Mango (Mangifera indica Linn.) is a very important and popular fruit in the world. It is the choicest fruit of the subcontinent and is known as king of all fruits. Its popularity is mainly due to its excellent flavour, delicious taste, and high nutritive value being rich in vitamins A and C. Its origin is believed to be south Asia where it has been cultivated for the last four thousand years [1]. Now it is a commercially cultivated important fruit of this subtropical region particularly Bangladesh, India, and Pakistan. But production of mango is enormously handicapped by the ravages of insect pests from seedling to their maturity. More than 300 insect pests have been recorded to attack mango crop in different regions of world [2]. Among the mango pests, Mango hopper Idioscopus clypealis (Lethierry) is one of the most serious and widespread pests throughout the country, which causes heavy damage to mango crop. Both the nymphs and adults of the hoppers puncture and suck the sap from tender shoots, inflorescences, and leaves of mango crop, which cause nonsetting of flowers and dropping of immature fruits, thereby reducing the yield. Hoppers also excrete a secretion, called honey dew. In moist weather, it encourages the development of fungi like Meliola mangiferae (Earle), resulting in growth of sooty mould on dorsal surface of leaves, branches, and fruits. This black coating interferes with the normal photosynthetic activity of the plant, ultimately resulting in nonsetting of flowers and dropping of immature fruits. This damage is called honey dew disease. On heavily infested trees, crop losses of 50% or more have been recorded [2]. In the past its control was based purely on chemicals especially synthetic insecticides. But nonjudicious application of highly toxic and persistent insecticides is causing several problems such as disrupting natural enemy complexes, development of insecticide resistance, secondary pest outbreak, pest resurgence, and environmental pollution [3]. To solve these problems farmers can shift from the unilateral reliance on insecticide use to alternative approaches. In this situation, biodegradable substitutes are now being strongly conceived by all scientists of the world. Biologically active natural plant products may play a significant role in this regard as they are environmentally safe, biodegradable, and cost effective. A large number of investigators isolated and identified several chemical compounds from leaves and seeds of many plant species and screened out many insect feeding deterrents and growth inhibitors [4]. Among them Neem based products have extensively been used and have proved their pest control efficacy against several insect pests both in field and storage. However, exploration on the use of botanicals against mango pests is scanty in Bangladesh. Under this circumstance, the present research was undertaken to manage mango hopper, I. clypealis (Lethierry), using three nonpersistence chemical insecticides, namely, Imidacloprid, Endosulfan, Cypermethrin, and natural product Neem oil as well as to assess their toxic effects on natural enemies of mango hopper.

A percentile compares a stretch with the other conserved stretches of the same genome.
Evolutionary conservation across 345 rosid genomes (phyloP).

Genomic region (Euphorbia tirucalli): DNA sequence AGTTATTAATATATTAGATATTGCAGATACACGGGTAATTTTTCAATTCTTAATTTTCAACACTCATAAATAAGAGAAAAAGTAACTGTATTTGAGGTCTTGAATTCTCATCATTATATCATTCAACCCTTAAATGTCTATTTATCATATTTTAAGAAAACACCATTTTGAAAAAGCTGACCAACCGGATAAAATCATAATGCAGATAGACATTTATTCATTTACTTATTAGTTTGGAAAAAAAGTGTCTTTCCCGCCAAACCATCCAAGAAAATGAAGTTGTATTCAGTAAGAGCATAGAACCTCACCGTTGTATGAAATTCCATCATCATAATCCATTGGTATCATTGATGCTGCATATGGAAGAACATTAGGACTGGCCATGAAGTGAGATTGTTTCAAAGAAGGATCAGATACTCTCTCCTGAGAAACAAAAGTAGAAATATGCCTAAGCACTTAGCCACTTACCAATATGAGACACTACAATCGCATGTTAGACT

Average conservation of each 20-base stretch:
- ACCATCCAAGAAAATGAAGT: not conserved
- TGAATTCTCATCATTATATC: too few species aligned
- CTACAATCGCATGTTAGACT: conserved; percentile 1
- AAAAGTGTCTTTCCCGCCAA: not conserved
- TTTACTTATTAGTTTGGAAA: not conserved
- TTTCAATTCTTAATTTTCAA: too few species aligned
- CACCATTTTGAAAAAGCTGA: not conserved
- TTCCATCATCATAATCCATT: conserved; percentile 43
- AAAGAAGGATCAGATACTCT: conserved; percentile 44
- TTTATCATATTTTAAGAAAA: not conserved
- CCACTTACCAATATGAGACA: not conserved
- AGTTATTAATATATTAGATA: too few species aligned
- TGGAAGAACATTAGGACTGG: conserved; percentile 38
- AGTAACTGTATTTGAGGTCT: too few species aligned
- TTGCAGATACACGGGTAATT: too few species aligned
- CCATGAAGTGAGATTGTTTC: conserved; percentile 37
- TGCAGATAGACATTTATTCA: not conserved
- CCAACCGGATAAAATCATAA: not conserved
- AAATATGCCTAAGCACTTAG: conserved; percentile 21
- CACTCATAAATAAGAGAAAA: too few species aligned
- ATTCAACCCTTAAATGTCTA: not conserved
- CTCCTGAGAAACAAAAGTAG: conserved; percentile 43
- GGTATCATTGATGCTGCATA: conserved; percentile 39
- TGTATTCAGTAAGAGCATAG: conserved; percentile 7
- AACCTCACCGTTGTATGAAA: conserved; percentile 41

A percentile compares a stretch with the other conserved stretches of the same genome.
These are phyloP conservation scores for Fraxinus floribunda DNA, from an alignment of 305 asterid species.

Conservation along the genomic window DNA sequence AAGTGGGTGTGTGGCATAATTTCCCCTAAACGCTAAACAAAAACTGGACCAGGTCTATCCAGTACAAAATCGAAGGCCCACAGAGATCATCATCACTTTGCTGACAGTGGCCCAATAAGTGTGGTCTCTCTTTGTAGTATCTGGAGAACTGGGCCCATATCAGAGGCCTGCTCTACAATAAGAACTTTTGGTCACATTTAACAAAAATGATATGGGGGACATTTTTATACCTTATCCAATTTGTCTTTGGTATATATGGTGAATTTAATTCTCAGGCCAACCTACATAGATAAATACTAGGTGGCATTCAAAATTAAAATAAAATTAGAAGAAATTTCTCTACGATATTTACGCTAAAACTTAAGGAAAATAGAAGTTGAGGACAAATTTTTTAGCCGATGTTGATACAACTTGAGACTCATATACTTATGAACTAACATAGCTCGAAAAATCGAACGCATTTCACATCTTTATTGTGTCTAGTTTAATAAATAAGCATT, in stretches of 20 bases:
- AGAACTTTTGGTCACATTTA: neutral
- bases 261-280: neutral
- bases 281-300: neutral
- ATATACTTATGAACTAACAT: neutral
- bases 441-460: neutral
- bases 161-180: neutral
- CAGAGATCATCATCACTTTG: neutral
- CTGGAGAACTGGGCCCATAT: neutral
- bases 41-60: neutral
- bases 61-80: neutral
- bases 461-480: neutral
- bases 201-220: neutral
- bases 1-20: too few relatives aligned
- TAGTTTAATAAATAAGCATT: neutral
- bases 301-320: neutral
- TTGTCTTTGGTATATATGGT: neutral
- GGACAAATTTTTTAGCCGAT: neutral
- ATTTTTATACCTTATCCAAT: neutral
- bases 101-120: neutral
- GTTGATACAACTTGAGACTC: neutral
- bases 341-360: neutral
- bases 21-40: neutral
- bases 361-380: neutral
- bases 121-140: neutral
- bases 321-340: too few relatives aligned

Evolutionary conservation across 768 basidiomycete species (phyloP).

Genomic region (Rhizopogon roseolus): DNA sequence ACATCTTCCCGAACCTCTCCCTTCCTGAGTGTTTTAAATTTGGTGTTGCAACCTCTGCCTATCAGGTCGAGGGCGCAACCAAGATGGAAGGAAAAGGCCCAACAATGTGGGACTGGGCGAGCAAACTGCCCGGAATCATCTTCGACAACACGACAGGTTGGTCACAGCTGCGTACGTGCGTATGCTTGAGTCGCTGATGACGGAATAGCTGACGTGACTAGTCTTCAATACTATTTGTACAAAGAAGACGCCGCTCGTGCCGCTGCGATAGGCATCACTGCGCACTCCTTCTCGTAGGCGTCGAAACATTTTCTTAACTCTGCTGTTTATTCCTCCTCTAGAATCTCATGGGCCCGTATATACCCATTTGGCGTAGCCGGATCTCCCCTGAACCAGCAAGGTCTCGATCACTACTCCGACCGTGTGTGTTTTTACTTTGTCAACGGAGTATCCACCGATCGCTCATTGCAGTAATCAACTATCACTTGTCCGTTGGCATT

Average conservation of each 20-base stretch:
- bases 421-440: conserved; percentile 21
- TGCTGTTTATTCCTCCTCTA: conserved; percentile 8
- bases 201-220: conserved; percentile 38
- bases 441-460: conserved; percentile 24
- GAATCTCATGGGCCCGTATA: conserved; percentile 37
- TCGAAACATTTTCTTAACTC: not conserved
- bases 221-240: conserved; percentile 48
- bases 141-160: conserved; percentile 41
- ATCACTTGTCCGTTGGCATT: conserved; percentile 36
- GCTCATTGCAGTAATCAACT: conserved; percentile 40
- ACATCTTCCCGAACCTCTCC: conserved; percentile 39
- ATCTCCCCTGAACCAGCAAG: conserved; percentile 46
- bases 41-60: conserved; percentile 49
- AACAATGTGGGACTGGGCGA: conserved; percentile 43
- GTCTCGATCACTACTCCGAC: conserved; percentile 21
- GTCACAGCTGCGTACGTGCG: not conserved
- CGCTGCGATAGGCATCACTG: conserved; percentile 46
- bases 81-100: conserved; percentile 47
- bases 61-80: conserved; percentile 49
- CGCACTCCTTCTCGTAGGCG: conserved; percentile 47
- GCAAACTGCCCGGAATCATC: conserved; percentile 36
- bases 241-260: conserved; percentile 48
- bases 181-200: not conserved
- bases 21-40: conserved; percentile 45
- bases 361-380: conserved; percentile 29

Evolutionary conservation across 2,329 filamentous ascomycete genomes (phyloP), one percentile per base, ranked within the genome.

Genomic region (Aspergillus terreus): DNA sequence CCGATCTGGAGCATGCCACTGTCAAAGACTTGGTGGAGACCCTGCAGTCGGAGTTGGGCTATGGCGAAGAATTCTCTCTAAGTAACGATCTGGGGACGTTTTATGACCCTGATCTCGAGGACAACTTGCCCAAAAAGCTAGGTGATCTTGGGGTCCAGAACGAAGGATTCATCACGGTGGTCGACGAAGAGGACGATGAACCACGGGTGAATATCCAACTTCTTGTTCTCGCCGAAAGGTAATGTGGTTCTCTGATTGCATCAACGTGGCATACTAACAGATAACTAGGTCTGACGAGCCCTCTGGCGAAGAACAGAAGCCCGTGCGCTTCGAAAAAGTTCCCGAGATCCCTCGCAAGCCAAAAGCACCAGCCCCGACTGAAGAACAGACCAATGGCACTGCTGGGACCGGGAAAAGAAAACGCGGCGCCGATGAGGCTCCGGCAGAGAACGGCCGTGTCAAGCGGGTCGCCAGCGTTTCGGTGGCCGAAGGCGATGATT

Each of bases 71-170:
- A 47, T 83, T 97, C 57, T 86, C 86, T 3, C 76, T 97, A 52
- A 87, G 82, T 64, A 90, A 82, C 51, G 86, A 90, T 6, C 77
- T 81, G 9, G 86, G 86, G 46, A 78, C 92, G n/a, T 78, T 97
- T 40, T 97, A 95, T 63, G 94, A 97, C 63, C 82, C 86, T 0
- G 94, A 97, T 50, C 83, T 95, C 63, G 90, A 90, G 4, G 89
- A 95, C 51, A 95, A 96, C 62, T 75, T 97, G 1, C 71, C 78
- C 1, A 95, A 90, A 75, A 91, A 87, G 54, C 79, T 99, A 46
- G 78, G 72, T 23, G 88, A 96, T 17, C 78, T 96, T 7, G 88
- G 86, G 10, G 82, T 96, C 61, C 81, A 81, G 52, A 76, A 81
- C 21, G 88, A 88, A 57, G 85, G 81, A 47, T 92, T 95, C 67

2. Materials and Methods